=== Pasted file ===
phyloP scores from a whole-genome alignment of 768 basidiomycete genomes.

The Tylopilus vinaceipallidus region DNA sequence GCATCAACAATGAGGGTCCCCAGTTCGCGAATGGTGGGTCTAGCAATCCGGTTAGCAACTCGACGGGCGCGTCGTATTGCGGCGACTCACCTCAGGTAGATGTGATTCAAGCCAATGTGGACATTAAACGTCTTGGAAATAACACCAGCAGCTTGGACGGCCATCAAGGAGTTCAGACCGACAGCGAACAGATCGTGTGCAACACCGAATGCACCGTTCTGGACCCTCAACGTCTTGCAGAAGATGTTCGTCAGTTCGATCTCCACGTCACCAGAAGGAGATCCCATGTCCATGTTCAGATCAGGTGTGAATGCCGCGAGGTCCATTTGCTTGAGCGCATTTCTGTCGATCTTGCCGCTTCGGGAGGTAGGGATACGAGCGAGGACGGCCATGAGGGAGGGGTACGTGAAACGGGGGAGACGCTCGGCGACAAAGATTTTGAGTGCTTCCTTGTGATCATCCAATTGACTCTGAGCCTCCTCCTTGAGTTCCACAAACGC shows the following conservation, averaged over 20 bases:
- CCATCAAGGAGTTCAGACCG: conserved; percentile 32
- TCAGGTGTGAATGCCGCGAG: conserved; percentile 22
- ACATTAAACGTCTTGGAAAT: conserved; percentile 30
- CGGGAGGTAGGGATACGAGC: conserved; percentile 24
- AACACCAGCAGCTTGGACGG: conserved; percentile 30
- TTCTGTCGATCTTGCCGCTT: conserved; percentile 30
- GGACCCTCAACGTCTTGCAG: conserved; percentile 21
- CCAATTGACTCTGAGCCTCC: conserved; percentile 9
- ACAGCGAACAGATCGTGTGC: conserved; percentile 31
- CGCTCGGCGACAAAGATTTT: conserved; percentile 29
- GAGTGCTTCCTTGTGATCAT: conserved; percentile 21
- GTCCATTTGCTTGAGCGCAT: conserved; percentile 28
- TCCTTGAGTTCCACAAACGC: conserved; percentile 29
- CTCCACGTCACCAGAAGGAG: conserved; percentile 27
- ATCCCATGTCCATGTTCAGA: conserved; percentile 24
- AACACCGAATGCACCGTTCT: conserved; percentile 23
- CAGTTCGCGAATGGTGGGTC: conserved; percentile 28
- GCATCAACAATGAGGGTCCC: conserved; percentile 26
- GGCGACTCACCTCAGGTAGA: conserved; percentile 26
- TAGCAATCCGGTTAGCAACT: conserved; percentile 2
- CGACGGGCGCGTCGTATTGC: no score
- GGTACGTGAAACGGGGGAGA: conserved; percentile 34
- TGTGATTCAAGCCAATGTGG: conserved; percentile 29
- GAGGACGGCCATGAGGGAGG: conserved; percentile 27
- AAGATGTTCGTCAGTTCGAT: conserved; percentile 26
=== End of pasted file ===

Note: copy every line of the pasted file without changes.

phyloP scores from a whole-genome alignment of 768 basidiomycete genomes.

The Tylopilus vinaceipallidus region DNA sequence GCATCAACAATGAGGGTCCCCAGTTCGCGAATGGTGGGTCTAGCAATCCGGTTAGCAACTCGACGGGCGCGTCGTATTGCGGCGACTCACCTCAGGTAGATGTGATTCAAGCCAATGTGGACATTAAACGTCTTGGAAATAACACCAGCAGCTTGGACGGCCATCAAGGAGTTCAGACCGACAGCGAACAGATCGTGTGCAACACCGAATGCACCGTTCTGGACCCTCAACGTCTTGCAGAAGATGTTCGTCAGTTCGATCTCCACGTCACCAGAAGGAGATCCCATGTCCATGTTCAGATCAGGTGTGAATGCCGCGAGGTCCATTTGCTTGAGCGCATTTCTGTCGATCTTGCCGCTTCGGGAGGTAGGGATACGAGCGAGGACGGCCATGAGGGAGGGGTACGTGAAACGGGGGAGACGCTCGGCGACAAAGATTTTGAGTGCTTCCTTGTGATCATCCAATTGACTCTGAGCCTCCTCCTTGAGTTCCACAAACGC shows the following conservation, averaged over 20 bases:
- CCATCAAGGAGTTCAGACCG: conserved; percentile 32
- TCAGGTGTGAATGCCGCGAG: conserved; percentile 22
- ACATTAAACGTCTTGGAAAT: conserved; percentile 30
- CGGGAGGTAGGGATACGAGC: conserved; percentile 24
- AACACCAGCAGCTTGGACGG: conserved; percentile 30
- TTCTGTCGATCTTGCCGCTT: conserved; percentile 30
- GGACCCTCAACGTCTTGCAG: conserved; percentile 21
- CCAATTGACTCTGAGCCTCC: conserved; percentile 9
- ACAGCGAACAGATCGTGTGC: conserved; percentile 31
- CGCTCGGCGACAAAGATTTT: conserved; percentile 29
- GAGTGCTTCCTTGTGATCAT: conserved; percentile 21
- GTCCATTTGCTTGAGCGCAT: conserved; percentile 28
- TCCTTGAGTTCCACAAACGC: conserved; percentile 29
- CTCCACGTCACCAGAAGGAG: conserved; percentile 27
- ATCCCATGTCCATGTTCAGA: conserved; percentile 24
- AACACCGAATGCACCGTTCT: conserved; percentile 23
- CAGTTCGCGAATGGTGGGTC: conserved; percentile 28
- GCATCAACAATGAGGGTCCC: conserved; percentile 26
- GGCGACTCACCTCAGGTAGA: conserved; percentile 26
- TAGCAATCCGGTTAGCAACT: conserved; percentile 2
- CGACGGGCGCGTCGTATTGC: no score
- GGTACGTGAAACGGGGGAGA: conserved; percentile 34
- TGTGATTCAAGCCAATGTGG: conserved; percentile 29
- GAGGACGGCCATGAGGGAGG: conserved; percentile 27
- AAGATGTTCGTCAGTTCGAT: conserved; percentile 26